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Response to Darrel Falk’s Review of “Signature in the Cell”

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January 28, 2010 Tags: Design
Response to Darrel Falk’s Review of “Signature in the Cell”

Today's entry was written by Stephen C. Meyer. Please note the views expressed here are those of the author, not necessarily of BioLogos. You can read more about what we believe here.

On December 28, Darrel Falk reviewed Stephen C. Meyer’s book Signature in the Cell (2009). On January 7, we also posted Dr. Francisco Ayala’s response to Meyer’s work.

One of the things Falk said in his initial assessment of Meyer’s book was the following:

In Chapter 14, as Stephen Meyer brings his discussion about the feasibility of RNA’s role as the early storehouse for cellular information to a conclusion, he recalls a twenty year old conversation with a philosophy professor about origin-of-life-research: “The field is becoming increasingly populated by cranks. Everyone knows everybody else’s theory doesn’t work, but no one is willing to admit it about his own.” Following this statement, Meyer fast-forwards into the present, and writes of his own assessment of the field twenty years later: “I found no reason to amend these assessments.”

The work Meyer had been discussing that led up to the final statement on page 322 was that of Gerald Joyce and Jack Szostak.

Falk sent a copy of his overview of Signature in the Cell to Meyer, Joyce, and Szostak and asked for a response that would be posted on this site. On January 12, we posted a follow-up to Falk’s review containing responses from both Joyce and Szostak.

Today, we are happy to post Dr. Meyer’s unedited response.

In 1985, I attended a conference that brought a fascinating problem in origin-of-life biology to my attention—the problem of explaining how the information necessary to produce the first living cell arose. At the time, I was working as a geophysicist doing digital signal processing, a form of information analysis and technology. A year later, I enrolled in graduate school at the University of Cambridge, where I eventually completed a Ph.D. in the philosophy of science after doing interdisciplinary research on the scientific and methodological issues in origin-of-life biology. In the ensuing years, I continued to study the problem of the origin of life and have authored peer-reviewed and peer-edited scientific articles on the topic of biological origins, as well as co-authoring a peer-reviewed biology textbook. Last year, after having researched the subject for more than two decades, I published Signature in the Cell, which provides an extensive evaluation of the principal competing theories of the origin of biological information and the related question of the origin of life. Since its completion, the book has been endorsed by prominent scientists including Philip Skell, a member of the National Academy of Sciences; Scott Turner, an evolutionary biologist at the State University of New York; and Professor Norman Nevin, one of Britain’s leading geneticists.

Nevertheless, in his recent review on the Biologos website, Prof. Darrel Falk characterizes me as merely a well-meaning, but ultimately unqualified, philosopher and religious believer who lacks the scientific expertise to evaluate origin-of-life research and who, in any case, has overlooked the promise of recent pre-biotic simulation experiments. On the basis of two such experiments, Falk suggests I have jumped prematurely to the conclusion that pre-biotic chemistry cannot account for the origin of life. Yet neither of the scientific experiments he cites provides evidence that refutes the argument of my book or solves the central mystery that it addresses. Indeed, both experiments actually reinforce—if inadvertently—the main argument of Signature in the Cell.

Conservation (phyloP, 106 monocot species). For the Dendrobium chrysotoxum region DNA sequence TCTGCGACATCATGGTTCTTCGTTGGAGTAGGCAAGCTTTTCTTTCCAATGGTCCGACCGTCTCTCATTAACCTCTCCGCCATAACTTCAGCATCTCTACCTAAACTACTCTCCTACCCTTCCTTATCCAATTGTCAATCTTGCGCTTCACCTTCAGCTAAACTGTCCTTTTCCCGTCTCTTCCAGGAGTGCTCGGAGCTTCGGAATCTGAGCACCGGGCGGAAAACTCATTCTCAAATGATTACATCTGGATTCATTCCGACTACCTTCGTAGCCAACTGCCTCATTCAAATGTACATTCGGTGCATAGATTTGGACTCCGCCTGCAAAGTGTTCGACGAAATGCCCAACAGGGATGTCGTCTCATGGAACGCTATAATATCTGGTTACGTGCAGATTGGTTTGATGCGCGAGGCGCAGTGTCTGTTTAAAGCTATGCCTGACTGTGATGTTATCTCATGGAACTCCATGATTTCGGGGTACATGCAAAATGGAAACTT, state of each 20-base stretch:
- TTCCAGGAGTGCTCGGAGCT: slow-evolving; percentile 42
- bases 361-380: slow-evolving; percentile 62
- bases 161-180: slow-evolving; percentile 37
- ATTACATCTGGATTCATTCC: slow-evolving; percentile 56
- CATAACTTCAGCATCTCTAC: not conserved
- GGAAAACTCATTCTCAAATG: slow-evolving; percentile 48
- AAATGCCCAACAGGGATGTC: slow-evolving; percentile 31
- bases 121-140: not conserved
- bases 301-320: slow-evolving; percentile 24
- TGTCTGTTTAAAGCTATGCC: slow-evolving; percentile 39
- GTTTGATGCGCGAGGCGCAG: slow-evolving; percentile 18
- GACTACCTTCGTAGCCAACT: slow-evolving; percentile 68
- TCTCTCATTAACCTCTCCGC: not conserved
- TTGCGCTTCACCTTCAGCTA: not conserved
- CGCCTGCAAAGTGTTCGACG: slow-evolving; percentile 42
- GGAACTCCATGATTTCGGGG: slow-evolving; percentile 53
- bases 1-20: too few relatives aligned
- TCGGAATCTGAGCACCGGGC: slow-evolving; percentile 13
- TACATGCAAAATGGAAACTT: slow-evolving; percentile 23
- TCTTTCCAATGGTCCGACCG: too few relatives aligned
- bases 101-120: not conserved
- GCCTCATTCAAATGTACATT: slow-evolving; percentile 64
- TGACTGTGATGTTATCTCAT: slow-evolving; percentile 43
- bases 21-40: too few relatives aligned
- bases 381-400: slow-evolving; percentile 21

The central argument of my book is that intelligent design—the activity of a conscious and rational deliberative agent—best explains the origin of the information necessary to produce the first living cell. I argue this because of two things that we know from our uniform and repeated experience, which following Charles Darwin I take to be the basis of all scientific reasoning about the past. First, intelligent agents have demonstrated the capacity to produce large amounts of functionally specified information (especially in a digital form). Second, no undirected chemical process has demonstrated this power. Hence, intelligent design provides the best—most causally adequate—explanation for the origin of the information necessary to produce the first life from simpler non-living chemicals. In other words, intelligent design is the only explanation that cites a cause known to have the capacity to produce the key effect in question.

Nowhere in his review does Falk refute this claim or provide another explanation for the origin of biological information. In order to do so Falk would need to show that some undirected material cause has demonstrated the power to produce functional biological information apart from the guidance or activity a designing mind. Neither Falk, nor anyone working in origin-of-life biology, has succeeded in doing this. Thus, Falk opts instead to make a mainly personal and procedural argument against my book by dismissing me as unqualified and insisting that it is “premature” to draw any negative conclusions about the adequacy of undirected chemical processes.

To support his claim that I rushed to judgment, Falk first cites a scientific study published last spring after my book was in press. The paper, authored by University of Manchester chemist John Sutherland and two colleagues, does partially address one of the many outstanding difficulties associated the RNA world, the most popular current theory about the origin of the first life.